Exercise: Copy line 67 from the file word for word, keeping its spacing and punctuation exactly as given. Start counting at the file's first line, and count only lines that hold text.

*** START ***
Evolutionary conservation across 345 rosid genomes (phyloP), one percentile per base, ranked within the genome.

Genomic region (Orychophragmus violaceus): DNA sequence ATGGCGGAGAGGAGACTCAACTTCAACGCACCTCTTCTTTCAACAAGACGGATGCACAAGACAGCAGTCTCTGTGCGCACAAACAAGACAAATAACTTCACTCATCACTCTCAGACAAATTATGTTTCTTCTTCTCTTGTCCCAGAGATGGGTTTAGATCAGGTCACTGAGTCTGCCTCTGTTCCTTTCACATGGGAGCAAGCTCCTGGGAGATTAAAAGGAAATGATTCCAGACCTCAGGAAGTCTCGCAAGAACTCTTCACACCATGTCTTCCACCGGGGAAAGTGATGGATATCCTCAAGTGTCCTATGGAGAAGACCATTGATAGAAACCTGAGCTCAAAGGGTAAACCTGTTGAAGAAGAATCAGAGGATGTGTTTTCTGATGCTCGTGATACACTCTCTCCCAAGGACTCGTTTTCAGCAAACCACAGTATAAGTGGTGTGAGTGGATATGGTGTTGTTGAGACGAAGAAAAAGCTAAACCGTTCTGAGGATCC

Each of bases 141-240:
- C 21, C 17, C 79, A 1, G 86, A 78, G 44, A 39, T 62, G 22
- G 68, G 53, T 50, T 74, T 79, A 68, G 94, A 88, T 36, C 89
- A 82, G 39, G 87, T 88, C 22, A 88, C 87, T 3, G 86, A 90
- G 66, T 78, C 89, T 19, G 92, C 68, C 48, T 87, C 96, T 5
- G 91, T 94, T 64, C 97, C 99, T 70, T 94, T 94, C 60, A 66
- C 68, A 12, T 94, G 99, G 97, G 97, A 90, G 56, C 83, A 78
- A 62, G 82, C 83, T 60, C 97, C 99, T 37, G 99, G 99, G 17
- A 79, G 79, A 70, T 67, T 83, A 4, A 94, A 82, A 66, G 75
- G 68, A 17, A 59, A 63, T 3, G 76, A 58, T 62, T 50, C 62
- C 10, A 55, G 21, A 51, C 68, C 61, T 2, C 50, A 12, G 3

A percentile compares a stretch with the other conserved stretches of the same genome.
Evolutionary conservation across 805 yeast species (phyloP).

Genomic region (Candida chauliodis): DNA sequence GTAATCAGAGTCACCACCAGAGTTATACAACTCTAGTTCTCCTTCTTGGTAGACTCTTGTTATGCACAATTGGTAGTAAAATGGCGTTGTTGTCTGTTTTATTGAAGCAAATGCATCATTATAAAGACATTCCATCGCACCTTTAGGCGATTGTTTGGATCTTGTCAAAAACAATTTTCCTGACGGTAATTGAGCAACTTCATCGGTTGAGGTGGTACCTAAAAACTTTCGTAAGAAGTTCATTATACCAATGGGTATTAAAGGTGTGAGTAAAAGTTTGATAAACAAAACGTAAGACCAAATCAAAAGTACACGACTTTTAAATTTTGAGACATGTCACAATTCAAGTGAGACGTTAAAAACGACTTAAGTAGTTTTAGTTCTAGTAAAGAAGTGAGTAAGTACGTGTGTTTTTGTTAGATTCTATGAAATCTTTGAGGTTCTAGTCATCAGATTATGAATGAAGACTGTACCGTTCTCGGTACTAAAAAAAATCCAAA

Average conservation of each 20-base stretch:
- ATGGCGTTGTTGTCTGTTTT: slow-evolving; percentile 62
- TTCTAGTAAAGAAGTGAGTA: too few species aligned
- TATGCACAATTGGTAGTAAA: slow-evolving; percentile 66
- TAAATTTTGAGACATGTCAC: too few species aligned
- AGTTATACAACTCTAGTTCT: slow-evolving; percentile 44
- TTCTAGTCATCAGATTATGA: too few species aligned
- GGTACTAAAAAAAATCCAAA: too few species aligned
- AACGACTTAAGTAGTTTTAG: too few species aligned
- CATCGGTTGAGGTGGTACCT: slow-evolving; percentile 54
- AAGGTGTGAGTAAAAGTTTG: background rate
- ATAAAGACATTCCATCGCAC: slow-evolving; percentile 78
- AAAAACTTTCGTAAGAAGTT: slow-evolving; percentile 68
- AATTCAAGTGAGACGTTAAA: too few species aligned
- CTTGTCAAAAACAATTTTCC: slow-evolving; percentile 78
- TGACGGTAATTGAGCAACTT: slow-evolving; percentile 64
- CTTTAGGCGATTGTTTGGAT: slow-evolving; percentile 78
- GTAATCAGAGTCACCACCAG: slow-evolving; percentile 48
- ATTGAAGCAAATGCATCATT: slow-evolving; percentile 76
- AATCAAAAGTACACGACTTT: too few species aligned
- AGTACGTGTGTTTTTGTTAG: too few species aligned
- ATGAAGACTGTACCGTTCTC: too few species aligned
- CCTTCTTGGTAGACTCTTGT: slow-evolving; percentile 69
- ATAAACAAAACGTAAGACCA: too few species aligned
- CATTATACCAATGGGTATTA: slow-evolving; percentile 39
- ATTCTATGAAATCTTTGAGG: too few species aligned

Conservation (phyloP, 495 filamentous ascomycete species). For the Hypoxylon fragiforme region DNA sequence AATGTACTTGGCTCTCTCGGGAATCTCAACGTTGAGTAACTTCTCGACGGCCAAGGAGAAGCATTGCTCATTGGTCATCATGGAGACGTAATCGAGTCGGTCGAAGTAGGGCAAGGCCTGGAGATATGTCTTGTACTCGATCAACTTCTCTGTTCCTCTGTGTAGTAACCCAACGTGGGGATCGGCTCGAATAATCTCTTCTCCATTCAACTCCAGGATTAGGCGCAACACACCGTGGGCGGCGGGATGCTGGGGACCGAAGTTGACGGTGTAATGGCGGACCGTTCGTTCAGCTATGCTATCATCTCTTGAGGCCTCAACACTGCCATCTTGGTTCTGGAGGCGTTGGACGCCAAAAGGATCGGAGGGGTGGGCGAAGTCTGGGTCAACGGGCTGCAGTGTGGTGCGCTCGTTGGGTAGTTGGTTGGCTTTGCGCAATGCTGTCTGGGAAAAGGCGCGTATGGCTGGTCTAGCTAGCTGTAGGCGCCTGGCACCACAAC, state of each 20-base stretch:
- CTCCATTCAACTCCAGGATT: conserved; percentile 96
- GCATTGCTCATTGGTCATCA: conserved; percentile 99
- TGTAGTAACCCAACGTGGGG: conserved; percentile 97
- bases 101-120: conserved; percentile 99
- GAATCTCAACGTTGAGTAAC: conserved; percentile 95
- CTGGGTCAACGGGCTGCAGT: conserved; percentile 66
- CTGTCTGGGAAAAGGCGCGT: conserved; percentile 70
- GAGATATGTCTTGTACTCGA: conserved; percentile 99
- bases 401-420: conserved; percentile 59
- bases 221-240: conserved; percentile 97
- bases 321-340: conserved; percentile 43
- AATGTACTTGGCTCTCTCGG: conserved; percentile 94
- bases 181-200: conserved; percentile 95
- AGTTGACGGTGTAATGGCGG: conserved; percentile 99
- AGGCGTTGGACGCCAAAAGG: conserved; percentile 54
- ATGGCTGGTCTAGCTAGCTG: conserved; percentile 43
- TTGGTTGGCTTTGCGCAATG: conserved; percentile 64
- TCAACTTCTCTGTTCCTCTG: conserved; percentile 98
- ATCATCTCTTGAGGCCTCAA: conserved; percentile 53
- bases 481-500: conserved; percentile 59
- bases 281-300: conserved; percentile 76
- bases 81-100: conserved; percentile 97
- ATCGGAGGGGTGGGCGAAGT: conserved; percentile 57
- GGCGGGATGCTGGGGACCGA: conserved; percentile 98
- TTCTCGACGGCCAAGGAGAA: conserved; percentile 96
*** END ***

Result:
- GGCGGGATGCTGGGGACCGA: conserved; percentile 98